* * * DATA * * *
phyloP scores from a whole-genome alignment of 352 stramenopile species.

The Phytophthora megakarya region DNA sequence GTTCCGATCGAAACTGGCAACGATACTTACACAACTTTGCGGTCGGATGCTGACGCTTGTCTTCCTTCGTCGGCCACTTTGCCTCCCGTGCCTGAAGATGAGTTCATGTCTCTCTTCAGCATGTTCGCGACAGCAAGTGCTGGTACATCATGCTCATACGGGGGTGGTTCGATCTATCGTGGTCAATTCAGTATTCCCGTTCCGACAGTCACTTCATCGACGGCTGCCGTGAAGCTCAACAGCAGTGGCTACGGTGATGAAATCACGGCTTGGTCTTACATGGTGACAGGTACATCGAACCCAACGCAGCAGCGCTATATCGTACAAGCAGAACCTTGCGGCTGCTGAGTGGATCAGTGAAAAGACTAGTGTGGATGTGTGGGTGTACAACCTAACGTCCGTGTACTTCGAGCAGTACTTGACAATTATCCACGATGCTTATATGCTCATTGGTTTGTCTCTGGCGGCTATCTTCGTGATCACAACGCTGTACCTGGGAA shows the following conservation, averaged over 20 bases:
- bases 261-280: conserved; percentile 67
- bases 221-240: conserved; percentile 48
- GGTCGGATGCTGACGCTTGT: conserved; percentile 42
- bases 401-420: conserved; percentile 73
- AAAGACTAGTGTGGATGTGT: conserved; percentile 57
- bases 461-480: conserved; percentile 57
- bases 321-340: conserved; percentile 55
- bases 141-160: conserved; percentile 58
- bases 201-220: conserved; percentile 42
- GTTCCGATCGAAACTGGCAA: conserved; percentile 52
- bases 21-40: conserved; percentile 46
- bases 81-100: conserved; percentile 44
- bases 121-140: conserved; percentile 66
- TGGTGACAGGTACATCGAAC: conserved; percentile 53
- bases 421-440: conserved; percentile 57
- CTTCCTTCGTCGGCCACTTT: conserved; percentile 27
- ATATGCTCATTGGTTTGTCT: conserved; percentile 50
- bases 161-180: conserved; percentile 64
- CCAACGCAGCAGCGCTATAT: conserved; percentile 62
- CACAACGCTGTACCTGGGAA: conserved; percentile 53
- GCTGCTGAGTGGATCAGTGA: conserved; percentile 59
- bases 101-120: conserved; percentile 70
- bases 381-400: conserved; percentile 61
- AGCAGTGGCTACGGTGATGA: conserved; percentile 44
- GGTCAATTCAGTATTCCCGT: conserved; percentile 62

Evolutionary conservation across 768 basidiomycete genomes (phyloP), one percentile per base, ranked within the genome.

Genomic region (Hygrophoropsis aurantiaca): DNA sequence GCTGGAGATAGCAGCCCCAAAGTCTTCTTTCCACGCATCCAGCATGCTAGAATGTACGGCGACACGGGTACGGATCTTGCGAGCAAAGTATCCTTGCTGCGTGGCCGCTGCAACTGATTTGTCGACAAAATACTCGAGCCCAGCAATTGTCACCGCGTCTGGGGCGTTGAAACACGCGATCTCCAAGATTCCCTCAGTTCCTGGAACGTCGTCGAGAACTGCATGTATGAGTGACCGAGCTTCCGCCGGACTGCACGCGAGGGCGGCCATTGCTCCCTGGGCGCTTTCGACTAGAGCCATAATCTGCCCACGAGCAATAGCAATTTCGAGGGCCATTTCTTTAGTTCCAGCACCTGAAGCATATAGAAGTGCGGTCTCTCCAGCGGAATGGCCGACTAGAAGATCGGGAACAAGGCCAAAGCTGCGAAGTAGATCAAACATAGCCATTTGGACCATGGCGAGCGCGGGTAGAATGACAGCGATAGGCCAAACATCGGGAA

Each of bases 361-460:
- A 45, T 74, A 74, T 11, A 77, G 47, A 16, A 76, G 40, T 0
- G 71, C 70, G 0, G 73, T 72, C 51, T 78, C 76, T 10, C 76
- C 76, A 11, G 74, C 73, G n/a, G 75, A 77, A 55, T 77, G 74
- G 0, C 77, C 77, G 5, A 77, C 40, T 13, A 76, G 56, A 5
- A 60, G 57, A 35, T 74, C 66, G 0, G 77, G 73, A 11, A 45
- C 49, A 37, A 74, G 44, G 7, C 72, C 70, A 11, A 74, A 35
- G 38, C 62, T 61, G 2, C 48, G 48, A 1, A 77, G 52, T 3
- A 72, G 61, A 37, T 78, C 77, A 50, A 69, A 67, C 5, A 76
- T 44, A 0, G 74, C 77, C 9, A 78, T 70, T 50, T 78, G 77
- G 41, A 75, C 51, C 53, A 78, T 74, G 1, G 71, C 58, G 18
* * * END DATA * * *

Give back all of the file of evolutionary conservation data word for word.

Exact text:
phyloP scores from a whole-genome alignment of 352 stramenopile species.

The Phytophthora megakarya region DNA sequence GTTCCGATCGAAACTGGCAACGATACTTACACAACTTTGCGGTCGGATGCTGACGCTTGTCTTCCTTCGTCGGCCACTTTGCCTCCCGTGCCTGAAGATGAGTTCATGTCTCTCTTCAGCATGTTCGCGACAGCAAGTGCTGGTACATCATGCTCATACGGGGGTGGTTCGATCTATCGTGGTCAATTCAGTATTCCCGTTCCGACAGTCACTTCATCGACGGCTGCCGTGAAGCTCAACAGCAGTGGCTACGGTGATGAAATCACGGCTTGGTCTTACATGGTGACAGGTACATCGAACCCAACGCAGCAGCGCTATATCGTACAAGCAGAACCTTGCGGCTGCTGAGTGGATCAGTGAAAAGACTAGTGTGGATGTGTGGGTGTACAACCTAACGTCCGTGTACTTCGAGCAGTACTTGACAATTATCCACGATGCTTATATGCTCATTGGTTTGTCTCTGGCGGCTATCTTCGTGATCACAACGCTGTACCTGGGAA shows the following conservation, averaged over 20 bases:
- bases 261-280: conserved; percentile 67
- bases 221-240: conserved; percentile 48
- GGTCGGATGCTGACGCTTGT: conserved; percentile 42
- bases 401-420: conserved; percentile 73
- AAAGACTAGTGTGGATGTGT: conserved; percentile 57
- bases 461-480: conserved; percentile 57
- bases 321-340: conserved; percentile 55
- bases 141-160: conserved; percentile 58
- bases 201-220: conserved; percentile 42
- GTTCCGATCGAAACTGGCAA: conserved; percentile 52
- bases 21-40: conserved; percentile 46
- bases 81-100: conserved; percentile 44
- bases 121-140: conserved; percentile 66
- TGGTGACAGGTACATCGAAC: conserved; percentile 53
- bases 421-440: conserved; percentile 57
- CTTCCTTCGTCGGCCACTTT: conserved; percentile 27
- ATATGCTCATTGGTTTGTCT: conserved; percentile 50
- bases 161-180: conserved; percentile 64
- CCAACGCAGCAGCGCTATAT: conserved; percentile 62
- CACAACGCTGTACCTGGGAA: conserved; percentile 53
- GCTGCTGAGTGGATCAGTGA: conserved; percentile 59
- bases 101-120: conserved; percentile 70
- bases 381-400: conserved; percentile 61
- AGCAGTGGCTACGGTGATGA: conserved; percentile 44
- GGTCAATTCAGTATTCCCGT: conserved; percentile 62

Evolutionary conservation across 768 basidiomycete genomes (phyloP), one percentile per base, ranked within the genome.

Genomic region (Hygrophoropsis aurantiaca): DNA sequence GCTGGAGATAGCAGCCCCAAAGTCTTCTTTCCACGCATCCAGCATGCTAGAATGTACGGCGACACGGGTACGGATCTTGCGAGCAAAGTATCCTTGCTGCGTGGCCGCTGCAACTGATTTGTCGACAAAATACTCGAGCCCAGCAATTGTCACCGCGTCTGGGGCGTTGAAACACGCGATCTCCAAGATTCCCTCAGTTCCTGGAACGTCGTCGAGAACTGCATGTATGAGTGACCGAGCTTCCGCCGGACTGCACGCGAGGGCGGCCATTGCTCCCTGGGCGCTTTCGACTAGAGCCATAATCTGCCCACGAGCAATAGCAATTTCGAGGGCCATTTCTTTAGTTCCAGCACCTGAAGCATATAGAAGTGCGGTCTCTCCAGCGGAATGGCCGACTAGAAGATCGGGAACAAGGCCAAAGCTGCGAAGTAGATCAAACATAGCCATTTGGACCATGGCGAGCGCGGGTAGAATGACAGCGATAGGCCAAACATCGGGAA

Each of bases 361-460:
- A 45, T 74, A 74, T 11, A 77, G 47, A 16, A 76, G 40, T 0
- G 71, C 70, G 0, G 73, T 72, C 51, T 78, C 76, T 10, C 76
- C 76, A 11, G 74, C 73, G n/a, G 75, A 77, A 55, T 77, G 74
- G 0, C 77, C 77, G 5, A 77, C 40, T 13, A 76, G 56, A 5
- A 60, G 57, A 35, T 74, C 66, G 0, G 77, G 73, A 11, A 45
- C 49, A 37, A 74, G 44, G 7, C 72, C 70, A 11, A 74, A 35
- G 38, C 62, T 61, G 2, C 48, G 48, A 1, A 77, G 52, T 3
- A 72, G 61, A 37, T 78, C 77, A 50, A 69, A 67, C 5, A 76
- T 44, A 0, G 74, C 77, C 9, A 78, T 70, T 50, T 78, G 77
- G 41, A 75, C 51, C 53, A 78, T 74, G 1, G 71, C 58, G 18